Long Distance Investing
Investing in the Sooner State

Investing in the Sooner State

In just two short years, we doubled our real estate investments in Oklahoma City from two to four and will be closing on another property this month. The diverse economy, landlord-friendly regulations and positive economic growth indicators were among the many reasons why we set our sights on the Sooner State.

Last week, I had the opportunity to present about real estate investing in Oklahoma City to the Long Distance Real Estate Investors (LDREI) group my husband Chad found on Meetup.com a few years ago. With COVID still raging, the LDREI pivoted to virtual and I spent about two hours talking to about a dozen people. I decided to recap it here to share with you.

If you are interested in long-distance real estate investing, you should check out this group and local groups in your area. This group, along with a women’s investing group, have been key to growing my contacts, tapping resources and in general, meeting like-minded and interesting people. The catalyst for our dive into the OKC market was a member who kindly met with me and my husband over lunch in 2019. She talked to the market, gave us her contacts and advised on local groups in the state to join. Within a few weeks, we booked our tickets, and set up a lot of meetings.

Why We Love Oklahoma City

Oklahoma City has a population of about 500,000 people over approximately 600 square miles. It is home to a wide range of industries including aviation/aerospace, biotech, energy, transportation, government, and healthcare. The city has a program called MAPs (Metropolitan Area Projects), which imposes a one-cent sales tax to fund improvements throughout the city. It’s been renewed four times and these are debt-free public projects. The program has improved downtown areas, funded improvements to OKC schools and more. In essence, OKC is investing in itself to be a more desirable place to live.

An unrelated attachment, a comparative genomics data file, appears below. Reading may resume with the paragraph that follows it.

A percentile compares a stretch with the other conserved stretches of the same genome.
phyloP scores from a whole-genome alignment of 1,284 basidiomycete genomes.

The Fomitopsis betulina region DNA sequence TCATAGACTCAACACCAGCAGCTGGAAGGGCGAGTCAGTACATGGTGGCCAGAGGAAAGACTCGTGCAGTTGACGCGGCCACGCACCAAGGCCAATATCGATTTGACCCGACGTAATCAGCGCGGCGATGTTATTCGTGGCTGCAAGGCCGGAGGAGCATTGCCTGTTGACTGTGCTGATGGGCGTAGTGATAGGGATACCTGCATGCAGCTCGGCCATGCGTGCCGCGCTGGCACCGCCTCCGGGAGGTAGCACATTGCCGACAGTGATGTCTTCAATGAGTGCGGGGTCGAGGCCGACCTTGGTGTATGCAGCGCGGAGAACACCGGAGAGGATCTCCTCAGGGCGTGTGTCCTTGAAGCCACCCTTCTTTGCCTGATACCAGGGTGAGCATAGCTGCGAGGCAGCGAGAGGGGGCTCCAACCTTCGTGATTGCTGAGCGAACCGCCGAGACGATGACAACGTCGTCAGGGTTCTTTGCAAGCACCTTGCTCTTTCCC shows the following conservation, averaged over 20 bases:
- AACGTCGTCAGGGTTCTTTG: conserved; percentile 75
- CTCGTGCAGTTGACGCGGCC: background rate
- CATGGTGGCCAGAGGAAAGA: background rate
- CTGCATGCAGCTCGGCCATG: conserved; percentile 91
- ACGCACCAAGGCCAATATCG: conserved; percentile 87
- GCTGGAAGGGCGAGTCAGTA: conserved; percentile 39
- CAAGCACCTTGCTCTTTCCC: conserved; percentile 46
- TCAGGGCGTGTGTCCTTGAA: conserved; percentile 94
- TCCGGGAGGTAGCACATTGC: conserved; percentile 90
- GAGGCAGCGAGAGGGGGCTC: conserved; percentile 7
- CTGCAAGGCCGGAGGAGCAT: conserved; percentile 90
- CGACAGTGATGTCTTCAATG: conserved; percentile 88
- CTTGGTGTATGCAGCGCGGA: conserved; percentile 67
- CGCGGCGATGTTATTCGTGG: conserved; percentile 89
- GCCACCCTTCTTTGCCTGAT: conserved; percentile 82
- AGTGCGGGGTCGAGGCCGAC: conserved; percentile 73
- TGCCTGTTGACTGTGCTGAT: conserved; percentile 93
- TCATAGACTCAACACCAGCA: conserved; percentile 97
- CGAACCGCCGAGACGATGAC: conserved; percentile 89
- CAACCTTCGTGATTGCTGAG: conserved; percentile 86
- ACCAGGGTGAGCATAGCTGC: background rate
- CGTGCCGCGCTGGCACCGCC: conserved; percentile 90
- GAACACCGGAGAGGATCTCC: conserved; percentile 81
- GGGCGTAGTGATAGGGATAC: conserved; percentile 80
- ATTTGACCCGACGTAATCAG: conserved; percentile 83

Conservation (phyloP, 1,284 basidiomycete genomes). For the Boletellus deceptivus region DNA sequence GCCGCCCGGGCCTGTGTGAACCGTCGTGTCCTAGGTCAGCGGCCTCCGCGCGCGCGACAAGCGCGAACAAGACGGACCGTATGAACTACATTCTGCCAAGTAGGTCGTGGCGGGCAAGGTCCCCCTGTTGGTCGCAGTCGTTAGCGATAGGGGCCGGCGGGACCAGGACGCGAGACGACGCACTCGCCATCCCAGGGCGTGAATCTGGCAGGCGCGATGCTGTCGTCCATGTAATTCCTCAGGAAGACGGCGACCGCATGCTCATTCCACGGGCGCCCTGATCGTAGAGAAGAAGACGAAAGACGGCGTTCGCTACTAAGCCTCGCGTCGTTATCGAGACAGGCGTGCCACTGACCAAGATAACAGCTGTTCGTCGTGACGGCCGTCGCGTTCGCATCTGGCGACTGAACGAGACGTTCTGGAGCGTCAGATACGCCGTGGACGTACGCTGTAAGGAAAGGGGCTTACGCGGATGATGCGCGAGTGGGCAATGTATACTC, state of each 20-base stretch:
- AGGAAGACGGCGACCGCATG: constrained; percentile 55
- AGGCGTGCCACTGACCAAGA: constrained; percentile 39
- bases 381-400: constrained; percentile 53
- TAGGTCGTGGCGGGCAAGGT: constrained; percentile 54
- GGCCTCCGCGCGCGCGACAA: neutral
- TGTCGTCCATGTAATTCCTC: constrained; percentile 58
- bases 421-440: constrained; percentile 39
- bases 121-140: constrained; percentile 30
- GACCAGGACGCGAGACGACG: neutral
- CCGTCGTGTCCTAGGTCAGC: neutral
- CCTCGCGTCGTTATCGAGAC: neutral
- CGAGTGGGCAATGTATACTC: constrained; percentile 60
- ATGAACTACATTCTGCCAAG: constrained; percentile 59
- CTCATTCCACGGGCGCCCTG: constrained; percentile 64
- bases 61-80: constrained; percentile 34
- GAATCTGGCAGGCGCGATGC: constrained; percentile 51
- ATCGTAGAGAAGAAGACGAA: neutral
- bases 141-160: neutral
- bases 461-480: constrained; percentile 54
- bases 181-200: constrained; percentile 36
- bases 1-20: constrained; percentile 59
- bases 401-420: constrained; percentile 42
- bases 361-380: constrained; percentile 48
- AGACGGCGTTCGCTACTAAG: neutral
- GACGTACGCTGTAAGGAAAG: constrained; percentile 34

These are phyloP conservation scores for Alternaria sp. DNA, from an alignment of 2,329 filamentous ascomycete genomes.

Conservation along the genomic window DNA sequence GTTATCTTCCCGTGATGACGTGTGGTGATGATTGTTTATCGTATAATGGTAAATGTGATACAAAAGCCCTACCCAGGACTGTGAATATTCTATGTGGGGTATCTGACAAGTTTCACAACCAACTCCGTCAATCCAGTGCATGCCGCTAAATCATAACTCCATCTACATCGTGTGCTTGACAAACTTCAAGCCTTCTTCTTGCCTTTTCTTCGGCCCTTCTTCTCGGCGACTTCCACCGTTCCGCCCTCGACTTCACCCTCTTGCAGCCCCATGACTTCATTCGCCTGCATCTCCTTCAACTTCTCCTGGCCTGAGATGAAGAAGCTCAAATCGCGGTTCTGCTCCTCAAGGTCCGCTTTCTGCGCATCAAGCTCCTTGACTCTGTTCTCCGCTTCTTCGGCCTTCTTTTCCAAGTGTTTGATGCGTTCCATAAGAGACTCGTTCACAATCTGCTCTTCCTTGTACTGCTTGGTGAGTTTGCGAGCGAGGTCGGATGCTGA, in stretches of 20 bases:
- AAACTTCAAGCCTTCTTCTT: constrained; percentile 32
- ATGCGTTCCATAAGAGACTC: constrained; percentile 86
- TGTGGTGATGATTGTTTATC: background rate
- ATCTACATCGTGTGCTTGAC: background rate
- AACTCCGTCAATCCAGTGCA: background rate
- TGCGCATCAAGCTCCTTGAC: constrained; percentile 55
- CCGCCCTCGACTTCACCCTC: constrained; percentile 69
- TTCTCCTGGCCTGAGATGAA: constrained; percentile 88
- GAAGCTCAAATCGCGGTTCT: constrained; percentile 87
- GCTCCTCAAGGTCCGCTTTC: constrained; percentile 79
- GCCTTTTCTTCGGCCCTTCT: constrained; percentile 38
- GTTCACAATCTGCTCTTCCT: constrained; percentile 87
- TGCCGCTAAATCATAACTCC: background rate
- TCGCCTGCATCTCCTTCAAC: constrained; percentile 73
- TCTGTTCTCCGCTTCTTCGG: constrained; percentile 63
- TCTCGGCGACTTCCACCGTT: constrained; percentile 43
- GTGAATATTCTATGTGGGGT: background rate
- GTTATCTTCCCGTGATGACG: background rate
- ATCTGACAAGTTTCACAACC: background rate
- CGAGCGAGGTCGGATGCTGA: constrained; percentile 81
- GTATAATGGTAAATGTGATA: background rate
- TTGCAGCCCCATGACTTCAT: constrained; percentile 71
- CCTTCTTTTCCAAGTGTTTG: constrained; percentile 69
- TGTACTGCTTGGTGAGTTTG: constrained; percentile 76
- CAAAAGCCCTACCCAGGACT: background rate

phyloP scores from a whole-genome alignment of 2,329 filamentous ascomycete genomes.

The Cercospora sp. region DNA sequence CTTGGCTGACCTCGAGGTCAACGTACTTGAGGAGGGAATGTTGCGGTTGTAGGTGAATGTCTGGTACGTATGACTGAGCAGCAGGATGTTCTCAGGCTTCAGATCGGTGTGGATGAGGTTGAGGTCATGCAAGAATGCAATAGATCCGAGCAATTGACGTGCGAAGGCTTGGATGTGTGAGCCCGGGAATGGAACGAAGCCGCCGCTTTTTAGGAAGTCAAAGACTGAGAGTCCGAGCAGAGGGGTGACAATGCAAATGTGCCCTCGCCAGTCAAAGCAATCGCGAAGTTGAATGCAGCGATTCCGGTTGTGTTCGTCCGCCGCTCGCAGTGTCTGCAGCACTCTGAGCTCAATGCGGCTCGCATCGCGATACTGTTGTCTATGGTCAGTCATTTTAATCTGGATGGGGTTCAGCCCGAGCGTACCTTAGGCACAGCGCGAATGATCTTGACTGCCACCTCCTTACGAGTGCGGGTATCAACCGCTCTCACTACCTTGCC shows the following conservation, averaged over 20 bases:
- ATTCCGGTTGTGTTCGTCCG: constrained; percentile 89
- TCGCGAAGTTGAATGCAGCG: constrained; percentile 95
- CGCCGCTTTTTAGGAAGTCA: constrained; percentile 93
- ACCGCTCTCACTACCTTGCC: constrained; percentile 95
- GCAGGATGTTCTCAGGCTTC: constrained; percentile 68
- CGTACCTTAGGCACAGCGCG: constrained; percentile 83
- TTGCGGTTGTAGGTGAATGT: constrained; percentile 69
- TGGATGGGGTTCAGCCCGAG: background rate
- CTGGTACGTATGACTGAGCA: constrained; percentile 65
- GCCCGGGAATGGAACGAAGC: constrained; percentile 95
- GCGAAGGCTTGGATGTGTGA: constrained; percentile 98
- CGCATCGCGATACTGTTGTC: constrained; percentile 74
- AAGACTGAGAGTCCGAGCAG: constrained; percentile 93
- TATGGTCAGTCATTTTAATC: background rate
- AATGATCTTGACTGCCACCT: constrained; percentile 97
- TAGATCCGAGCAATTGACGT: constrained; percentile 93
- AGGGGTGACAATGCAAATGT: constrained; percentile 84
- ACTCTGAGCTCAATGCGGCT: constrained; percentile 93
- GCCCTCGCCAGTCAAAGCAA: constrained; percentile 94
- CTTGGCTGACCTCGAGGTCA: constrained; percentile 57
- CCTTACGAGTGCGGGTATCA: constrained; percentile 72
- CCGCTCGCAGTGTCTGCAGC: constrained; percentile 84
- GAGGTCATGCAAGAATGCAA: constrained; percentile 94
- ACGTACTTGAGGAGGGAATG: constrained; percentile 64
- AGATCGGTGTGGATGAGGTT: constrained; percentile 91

Prior to COVID, it had a decreasing unemployment rate and a population increase double the national average. The ratio of homeowners to renters is around 50% so there’s a good pool of people looking to rent houses. With less than $80,000, you can buy and renovate a property. This property will be less than 1000 square feet, would be categorized as Class C and your tenants would be blue-collar workers. Rents run in the $750 to $950 range for newly renovated homes. 

One Week Whirlwind

During our first and only visit to Oklahoma City (thanks, COVID), we met several real estate agents, a lender and one contractor. Everyone knew everyone. We got referrals for property managers and got a tour of the various neighborhoods from a local. With our six-month-old in tow, she was surprisingly patient, cooperative, and adorable, at just the right moments. After a week of familiarizing ourselves, we headed back home to Colorado in weather the Sooner State is known for: torrential downpour and thunder.

We left committed to investing in Oklahoma. We knew who we wanted to have on our team and Chad made most of the calls to firm up commitments with our new agent. We sent thank-yous to all the people that shared their time and expertise with us. 

Pulling the Trigger